Covering a state as geographically large as Wyoming with a mid-sized staff is definitely a challenge. Our reporters are on the road a lot, and that can be doubly difficult during our (no joke) eight to nine months of winter. We also have a couple of freelancers scattered in the farthest corner of the state. Plus, we are on the telephone a lot. I think it helps that, even with the general assignment reporters not necessarily assigned to a beat, we have all come to own certain areas of the news, like social justice, tribal news, and wildlife. And it helps to have a cultural affairs director to tackle the arts!

What's a news story taking place in Wyoming right now that should be receiving more national attention?

CB: We actually have a really great relationship and track record with NPR, Marketplace, Here & Now, and other shows across the country. So if our reporters think a story is important, we aren’t shy about pitching it and it often ends up on one of those outlets. Energy is always important here, and now that prices are slumping our energy reporters have been kept busy with reporter interviews and features for NPR, Here & Now and The Takeaway.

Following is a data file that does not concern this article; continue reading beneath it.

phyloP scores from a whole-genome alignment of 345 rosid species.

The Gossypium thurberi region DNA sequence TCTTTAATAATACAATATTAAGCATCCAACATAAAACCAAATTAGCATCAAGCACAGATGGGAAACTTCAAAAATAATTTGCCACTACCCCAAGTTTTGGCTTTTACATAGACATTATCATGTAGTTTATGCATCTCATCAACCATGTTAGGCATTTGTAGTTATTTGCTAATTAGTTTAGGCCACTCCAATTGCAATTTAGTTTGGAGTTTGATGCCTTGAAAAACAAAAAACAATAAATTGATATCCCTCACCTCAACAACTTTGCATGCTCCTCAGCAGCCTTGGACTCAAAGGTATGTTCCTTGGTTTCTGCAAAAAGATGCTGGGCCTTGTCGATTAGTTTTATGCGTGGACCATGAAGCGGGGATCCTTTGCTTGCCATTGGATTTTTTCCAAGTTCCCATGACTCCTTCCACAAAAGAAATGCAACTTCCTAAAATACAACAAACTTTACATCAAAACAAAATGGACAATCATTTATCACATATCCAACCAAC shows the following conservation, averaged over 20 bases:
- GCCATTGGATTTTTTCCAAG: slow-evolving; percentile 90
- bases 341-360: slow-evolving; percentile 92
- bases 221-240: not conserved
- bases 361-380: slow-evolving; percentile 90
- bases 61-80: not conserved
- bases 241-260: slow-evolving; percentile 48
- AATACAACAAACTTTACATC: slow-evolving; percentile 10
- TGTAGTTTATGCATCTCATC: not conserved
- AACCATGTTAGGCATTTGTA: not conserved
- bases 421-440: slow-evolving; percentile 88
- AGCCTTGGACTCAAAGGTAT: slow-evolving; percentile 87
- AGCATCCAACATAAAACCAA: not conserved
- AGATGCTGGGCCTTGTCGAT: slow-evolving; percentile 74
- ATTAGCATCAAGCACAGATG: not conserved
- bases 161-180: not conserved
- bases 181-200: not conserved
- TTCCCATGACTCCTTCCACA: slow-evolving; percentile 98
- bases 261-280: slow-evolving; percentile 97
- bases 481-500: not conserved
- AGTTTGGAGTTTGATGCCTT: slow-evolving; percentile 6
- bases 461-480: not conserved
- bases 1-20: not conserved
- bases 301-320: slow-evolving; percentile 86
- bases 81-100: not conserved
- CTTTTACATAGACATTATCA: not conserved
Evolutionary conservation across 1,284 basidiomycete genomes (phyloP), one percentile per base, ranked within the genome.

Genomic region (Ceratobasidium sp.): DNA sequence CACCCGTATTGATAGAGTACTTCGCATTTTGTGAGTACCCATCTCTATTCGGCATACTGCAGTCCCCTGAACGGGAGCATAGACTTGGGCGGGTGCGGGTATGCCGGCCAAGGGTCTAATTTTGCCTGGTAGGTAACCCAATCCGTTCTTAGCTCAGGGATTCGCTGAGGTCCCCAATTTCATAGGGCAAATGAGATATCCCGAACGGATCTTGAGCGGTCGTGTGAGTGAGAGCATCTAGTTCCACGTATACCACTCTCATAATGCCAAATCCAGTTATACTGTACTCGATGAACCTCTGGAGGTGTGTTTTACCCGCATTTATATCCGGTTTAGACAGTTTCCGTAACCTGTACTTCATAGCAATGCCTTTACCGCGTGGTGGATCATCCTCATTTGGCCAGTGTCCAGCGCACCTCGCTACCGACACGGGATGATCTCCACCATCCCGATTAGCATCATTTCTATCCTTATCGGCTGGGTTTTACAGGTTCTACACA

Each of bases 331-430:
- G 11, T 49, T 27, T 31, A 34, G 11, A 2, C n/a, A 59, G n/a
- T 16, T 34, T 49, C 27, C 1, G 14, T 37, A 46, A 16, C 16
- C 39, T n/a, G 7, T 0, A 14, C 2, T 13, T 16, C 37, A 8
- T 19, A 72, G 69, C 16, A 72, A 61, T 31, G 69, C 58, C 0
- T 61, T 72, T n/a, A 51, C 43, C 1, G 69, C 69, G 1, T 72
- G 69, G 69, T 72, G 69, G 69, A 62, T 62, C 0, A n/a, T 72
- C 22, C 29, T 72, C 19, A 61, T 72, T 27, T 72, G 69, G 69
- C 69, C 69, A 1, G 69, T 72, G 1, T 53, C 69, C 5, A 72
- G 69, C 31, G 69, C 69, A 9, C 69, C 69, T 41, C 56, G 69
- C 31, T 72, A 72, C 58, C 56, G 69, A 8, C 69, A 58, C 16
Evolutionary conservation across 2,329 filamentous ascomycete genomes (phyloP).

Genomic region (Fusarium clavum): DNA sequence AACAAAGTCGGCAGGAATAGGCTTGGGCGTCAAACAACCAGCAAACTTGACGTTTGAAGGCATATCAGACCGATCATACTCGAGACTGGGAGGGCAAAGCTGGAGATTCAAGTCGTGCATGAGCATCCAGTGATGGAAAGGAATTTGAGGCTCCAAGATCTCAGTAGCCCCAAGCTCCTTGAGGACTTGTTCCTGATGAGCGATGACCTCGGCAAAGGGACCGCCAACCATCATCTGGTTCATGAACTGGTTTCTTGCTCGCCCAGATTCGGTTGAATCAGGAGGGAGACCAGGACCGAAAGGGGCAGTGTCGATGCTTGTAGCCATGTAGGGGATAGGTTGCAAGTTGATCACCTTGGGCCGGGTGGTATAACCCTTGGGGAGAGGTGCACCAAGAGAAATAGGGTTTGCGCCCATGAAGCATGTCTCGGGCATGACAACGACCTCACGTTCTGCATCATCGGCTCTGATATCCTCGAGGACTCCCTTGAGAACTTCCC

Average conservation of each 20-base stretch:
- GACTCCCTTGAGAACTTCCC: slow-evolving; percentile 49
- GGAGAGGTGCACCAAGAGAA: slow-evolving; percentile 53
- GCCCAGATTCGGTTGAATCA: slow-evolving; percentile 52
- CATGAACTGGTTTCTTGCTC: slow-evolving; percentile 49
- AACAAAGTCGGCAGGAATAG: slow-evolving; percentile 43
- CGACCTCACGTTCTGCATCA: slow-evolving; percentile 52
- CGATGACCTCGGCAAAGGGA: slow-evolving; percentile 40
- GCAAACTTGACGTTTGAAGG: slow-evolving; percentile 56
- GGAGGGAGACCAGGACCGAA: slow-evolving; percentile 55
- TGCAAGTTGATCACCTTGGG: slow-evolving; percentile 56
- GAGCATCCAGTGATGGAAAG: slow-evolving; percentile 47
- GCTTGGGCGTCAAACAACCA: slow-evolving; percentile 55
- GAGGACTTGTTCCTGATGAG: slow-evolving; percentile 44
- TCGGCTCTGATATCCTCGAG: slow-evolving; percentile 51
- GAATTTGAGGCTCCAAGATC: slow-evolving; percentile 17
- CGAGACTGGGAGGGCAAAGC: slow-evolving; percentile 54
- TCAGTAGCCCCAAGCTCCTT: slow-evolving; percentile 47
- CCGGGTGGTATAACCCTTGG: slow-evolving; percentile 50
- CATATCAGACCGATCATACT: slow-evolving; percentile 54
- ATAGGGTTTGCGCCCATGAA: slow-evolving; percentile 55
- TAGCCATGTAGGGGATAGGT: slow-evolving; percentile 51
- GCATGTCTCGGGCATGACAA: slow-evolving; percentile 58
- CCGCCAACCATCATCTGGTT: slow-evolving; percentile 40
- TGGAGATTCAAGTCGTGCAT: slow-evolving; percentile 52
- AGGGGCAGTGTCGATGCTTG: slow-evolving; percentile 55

Right now I’m partnering with a local leadership group to look at why Wyoming (the first state to give women the right to vote) has hardly any women as state representatives or senators. I’ll be moderating a panel on this issue, and I’m working on a series of features on the barriers women face to running for local or state office, especially a rural, energy-based economy.

I think it’s an issue worth a more national conversation, since it’s a problem that influences how the state is run and is certainly not limited to Wyoming. And one of HumaNature’s producers, Erin Jones, is compiling a report on the issue for Leadership Wyoming, which will also help with the panel discussion and directions I want to take with features.

Micah, a lot of young reporters I know have moved to Wyoming for a few years specifically to work at your station. What does the station do to help cultivate young talent?

MS: Our news director, Bob Beck, has a track record of seeking out and hiring really bright and ambitious new reporters. There’s quite a list of respected names in public radio who have gotten their start in Wyoming.